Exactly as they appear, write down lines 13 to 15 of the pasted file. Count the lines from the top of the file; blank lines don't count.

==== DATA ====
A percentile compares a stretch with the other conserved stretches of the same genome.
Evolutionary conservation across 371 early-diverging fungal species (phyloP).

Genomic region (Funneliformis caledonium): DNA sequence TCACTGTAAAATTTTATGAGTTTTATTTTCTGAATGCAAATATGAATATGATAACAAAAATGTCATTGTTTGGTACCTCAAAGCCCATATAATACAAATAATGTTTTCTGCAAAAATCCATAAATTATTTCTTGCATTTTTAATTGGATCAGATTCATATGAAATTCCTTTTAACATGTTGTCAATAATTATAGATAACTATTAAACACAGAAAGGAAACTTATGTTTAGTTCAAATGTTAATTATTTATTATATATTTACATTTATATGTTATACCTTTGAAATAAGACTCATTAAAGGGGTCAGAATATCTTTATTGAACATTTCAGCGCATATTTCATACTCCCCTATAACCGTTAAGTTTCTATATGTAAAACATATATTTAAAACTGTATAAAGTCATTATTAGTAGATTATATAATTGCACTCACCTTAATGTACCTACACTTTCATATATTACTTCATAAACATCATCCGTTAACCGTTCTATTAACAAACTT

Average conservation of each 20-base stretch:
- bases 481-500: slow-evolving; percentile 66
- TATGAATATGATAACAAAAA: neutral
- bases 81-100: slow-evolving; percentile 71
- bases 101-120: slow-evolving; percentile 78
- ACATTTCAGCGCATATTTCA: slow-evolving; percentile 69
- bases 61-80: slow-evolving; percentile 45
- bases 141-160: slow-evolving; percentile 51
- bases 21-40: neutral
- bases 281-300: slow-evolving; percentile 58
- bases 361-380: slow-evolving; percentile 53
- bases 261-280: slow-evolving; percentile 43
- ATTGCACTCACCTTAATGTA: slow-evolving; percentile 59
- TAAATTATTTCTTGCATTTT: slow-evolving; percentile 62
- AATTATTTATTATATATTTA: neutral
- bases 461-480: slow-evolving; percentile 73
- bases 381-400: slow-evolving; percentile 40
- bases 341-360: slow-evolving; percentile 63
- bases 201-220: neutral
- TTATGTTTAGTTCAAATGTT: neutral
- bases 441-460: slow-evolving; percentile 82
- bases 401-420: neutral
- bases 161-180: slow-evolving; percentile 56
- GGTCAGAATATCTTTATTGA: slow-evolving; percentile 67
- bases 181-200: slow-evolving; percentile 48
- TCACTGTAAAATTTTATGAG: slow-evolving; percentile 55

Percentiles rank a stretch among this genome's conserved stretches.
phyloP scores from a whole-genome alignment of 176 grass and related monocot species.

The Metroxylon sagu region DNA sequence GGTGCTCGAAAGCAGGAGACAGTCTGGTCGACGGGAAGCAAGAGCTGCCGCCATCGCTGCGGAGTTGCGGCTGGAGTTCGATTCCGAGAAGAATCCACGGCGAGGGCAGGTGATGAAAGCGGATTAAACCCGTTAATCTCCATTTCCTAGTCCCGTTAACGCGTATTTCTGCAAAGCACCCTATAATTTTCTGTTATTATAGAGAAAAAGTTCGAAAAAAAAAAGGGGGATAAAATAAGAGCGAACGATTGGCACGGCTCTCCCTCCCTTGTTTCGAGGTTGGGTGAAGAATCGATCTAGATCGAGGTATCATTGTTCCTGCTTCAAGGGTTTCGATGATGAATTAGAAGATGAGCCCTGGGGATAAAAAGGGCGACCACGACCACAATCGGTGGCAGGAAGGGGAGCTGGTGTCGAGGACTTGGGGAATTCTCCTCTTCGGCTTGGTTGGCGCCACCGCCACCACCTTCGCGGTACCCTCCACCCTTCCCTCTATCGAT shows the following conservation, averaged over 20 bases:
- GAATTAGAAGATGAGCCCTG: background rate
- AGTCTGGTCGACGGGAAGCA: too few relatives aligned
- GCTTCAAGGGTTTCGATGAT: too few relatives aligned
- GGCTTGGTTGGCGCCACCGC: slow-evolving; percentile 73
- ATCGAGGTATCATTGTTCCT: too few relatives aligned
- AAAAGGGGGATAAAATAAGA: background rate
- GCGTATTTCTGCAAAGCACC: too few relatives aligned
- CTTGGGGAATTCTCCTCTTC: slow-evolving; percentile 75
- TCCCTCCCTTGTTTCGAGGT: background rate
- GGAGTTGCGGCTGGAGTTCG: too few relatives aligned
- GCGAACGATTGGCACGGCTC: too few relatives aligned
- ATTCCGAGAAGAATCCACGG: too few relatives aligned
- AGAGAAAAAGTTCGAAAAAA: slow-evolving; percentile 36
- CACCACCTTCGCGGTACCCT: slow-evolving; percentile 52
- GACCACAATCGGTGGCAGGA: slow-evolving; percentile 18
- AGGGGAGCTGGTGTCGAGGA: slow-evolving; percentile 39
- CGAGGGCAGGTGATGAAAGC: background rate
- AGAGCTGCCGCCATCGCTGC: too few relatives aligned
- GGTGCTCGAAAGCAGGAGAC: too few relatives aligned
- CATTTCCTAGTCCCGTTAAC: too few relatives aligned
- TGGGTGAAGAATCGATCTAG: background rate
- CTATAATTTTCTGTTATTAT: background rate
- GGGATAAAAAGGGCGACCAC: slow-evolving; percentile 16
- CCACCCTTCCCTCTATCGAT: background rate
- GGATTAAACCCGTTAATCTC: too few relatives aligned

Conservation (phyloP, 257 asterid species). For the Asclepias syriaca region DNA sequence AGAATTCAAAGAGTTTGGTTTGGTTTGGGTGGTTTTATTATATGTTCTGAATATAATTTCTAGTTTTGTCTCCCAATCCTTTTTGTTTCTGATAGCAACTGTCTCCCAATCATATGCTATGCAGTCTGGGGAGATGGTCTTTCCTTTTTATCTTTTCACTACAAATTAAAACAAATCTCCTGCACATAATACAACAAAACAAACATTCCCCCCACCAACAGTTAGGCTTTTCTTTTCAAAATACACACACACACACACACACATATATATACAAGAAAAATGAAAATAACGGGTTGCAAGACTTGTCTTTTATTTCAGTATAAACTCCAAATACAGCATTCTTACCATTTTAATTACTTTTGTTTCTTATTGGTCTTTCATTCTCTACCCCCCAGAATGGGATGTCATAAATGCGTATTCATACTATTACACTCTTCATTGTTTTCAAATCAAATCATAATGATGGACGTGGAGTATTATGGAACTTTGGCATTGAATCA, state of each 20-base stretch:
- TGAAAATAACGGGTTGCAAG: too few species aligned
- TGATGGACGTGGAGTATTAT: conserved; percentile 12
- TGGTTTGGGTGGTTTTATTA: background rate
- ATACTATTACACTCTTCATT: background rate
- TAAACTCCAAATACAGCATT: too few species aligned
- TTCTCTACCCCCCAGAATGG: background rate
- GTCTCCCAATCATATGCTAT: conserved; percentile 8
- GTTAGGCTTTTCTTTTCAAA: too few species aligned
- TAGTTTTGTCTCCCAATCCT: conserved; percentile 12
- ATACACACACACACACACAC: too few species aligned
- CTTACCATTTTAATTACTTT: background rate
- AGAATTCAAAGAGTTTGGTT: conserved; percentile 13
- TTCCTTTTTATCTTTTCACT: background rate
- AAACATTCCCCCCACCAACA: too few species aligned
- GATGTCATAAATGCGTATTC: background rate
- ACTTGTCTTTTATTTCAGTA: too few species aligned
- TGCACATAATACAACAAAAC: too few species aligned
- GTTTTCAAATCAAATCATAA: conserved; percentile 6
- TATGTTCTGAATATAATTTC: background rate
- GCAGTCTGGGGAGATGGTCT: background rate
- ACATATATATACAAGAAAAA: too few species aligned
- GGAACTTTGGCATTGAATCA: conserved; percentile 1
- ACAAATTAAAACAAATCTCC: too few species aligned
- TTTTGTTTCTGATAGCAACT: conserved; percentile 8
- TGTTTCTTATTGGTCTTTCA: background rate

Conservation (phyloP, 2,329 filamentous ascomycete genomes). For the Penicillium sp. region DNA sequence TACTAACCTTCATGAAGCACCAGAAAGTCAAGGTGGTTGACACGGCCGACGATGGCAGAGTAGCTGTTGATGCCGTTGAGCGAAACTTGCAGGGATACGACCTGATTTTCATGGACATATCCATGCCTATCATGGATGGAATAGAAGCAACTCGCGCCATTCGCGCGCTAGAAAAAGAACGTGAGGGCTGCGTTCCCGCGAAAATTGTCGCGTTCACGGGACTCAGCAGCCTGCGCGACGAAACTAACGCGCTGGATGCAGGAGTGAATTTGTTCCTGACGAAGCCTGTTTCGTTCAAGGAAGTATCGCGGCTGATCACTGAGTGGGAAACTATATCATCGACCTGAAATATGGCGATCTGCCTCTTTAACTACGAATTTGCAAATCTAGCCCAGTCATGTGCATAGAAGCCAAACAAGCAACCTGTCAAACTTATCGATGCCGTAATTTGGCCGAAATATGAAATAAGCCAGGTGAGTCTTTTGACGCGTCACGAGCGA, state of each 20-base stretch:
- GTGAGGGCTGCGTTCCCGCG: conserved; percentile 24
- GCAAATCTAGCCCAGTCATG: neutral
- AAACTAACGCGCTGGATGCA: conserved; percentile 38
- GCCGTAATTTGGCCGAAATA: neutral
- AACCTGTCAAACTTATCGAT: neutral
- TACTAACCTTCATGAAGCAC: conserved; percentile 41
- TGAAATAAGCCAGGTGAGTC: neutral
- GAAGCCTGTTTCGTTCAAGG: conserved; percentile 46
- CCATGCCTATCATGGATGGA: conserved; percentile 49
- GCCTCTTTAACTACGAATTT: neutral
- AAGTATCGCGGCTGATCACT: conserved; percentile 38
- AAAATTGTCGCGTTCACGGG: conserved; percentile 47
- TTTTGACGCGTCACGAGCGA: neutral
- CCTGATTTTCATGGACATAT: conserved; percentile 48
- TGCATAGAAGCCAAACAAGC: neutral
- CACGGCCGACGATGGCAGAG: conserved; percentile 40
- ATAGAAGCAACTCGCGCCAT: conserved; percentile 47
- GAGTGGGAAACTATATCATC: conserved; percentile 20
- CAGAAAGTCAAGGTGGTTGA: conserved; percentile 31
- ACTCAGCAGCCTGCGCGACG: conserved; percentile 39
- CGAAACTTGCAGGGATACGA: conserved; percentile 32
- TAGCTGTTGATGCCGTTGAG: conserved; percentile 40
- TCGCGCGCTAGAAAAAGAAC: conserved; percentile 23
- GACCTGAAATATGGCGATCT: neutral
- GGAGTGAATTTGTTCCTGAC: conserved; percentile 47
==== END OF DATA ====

- bases 281-300: slow-evolving; percentile 58
- bases 361-380: slow-evolving; percentile 53
- bases 261-280: slow-evolving; percentile 43